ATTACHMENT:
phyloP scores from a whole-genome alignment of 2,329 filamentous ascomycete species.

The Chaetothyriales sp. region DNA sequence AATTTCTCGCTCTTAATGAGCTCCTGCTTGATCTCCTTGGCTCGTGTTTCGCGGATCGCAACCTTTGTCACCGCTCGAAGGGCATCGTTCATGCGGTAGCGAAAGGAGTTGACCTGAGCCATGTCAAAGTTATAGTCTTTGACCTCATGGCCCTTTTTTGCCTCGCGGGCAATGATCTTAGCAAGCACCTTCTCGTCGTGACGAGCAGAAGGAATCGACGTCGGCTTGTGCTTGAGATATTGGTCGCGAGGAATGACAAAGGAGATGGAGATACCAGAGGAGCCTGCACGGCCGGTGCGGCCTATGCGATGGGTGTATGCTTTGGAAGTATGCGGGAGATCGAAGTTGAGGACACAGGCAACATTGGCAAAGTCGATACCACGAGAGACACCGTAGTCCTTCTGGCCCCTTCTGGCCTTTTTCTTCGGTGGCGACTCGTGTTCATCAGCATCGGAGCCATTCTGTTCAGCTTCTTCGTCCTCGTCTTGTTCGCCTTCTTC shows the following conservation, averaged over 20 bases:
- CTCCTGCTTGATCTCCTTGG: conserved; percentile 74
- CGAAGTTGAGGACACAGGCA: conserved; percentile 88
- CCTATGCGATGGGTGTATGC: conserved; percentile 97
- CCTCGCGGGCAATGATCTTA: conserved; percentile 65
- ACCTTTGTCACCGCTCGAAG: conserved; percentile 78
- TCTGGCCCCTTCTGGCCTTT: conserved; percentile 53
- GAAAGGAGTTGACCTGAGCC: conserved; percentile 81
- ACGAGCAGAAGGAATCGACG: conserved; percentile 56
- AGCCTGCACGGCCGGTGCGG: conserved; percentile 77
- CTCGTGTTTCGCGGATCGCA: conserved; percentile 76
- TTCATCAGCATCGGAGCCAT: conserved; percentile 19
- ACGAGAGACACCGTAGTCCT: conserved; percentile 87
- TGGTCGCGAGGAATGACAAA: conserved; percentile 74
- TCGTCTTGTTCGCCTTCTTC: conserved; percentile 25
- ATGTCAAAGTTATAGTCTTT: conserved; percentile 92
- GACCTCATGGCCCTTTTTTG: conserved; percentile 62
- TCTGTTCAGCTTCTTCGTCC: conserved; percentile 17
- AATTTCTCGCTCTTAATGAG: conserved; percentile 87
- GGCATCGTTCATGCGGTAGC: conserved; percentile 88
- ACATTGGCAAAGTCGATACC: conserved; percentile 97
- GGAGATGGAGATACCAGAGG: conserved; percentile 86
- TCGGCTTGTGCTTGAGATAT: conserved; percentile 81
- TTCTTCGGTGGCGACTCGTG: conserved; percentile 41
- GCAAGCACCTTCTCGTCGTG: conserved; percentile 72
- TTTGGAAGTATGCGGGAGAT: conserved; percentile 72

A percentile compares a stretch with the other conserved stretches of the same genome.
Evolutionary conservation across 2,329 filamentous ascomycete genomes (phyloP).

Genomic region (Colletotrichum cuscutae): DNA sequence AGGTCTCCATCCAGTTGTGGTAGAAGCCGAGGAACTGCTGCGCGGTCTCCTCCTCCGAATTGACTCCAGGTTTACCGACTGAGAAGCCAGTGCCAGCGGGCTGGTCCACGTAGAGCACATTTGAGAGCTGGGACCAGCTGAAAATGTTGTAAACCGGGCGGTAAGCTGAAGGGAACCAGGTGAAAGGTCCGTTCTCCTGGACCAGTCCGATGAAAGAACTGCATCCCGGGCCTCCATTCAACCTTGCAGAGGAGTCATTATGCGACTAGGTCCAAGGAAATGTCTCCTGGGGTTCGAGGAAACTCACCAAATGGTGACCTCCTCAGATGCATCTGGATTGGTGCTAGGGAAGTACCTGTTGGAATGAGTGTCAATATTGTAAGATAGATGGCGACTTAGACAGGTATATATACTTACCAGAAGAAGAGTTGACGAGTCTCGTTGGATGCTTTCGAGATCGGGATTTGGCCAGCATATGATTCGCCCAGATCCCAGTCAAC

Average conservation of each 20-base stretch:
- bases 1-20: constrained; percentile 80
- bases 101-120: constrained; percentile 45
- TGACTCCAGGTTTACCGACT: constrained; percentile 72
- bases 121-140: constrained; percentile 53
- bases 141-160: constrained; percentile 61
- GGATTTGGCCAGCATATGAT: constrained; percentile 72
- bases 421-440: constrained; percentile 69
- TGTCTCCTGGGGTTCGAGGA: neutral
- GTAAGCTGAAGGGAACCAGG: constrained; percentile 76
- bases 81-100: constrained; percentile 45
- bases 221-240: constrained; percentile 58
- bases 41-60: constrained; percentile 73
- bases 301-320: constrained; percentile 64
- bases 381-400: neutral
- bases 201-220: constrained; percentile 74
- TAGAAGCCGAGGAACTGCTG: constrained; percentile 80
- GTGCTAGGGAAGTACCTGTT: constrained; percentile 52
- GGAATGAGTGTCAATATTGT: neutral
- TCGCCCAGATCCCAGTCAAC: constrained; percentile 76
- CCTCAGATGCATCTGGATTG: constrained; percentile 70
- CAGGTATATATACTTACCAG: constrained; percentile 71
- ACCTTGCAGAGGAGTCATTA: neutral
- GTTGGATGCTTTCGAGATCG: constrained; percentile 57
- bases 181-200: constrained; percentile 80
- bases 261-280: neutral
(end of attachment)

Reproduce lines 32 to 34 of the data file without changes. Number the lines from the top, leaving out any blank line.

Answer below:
- bases 1-20: constrained; percentile 80
- bases 101-120: constrained; percentile 45
- TGACTCCAGGTTTACCGACT: constrained; percentile 72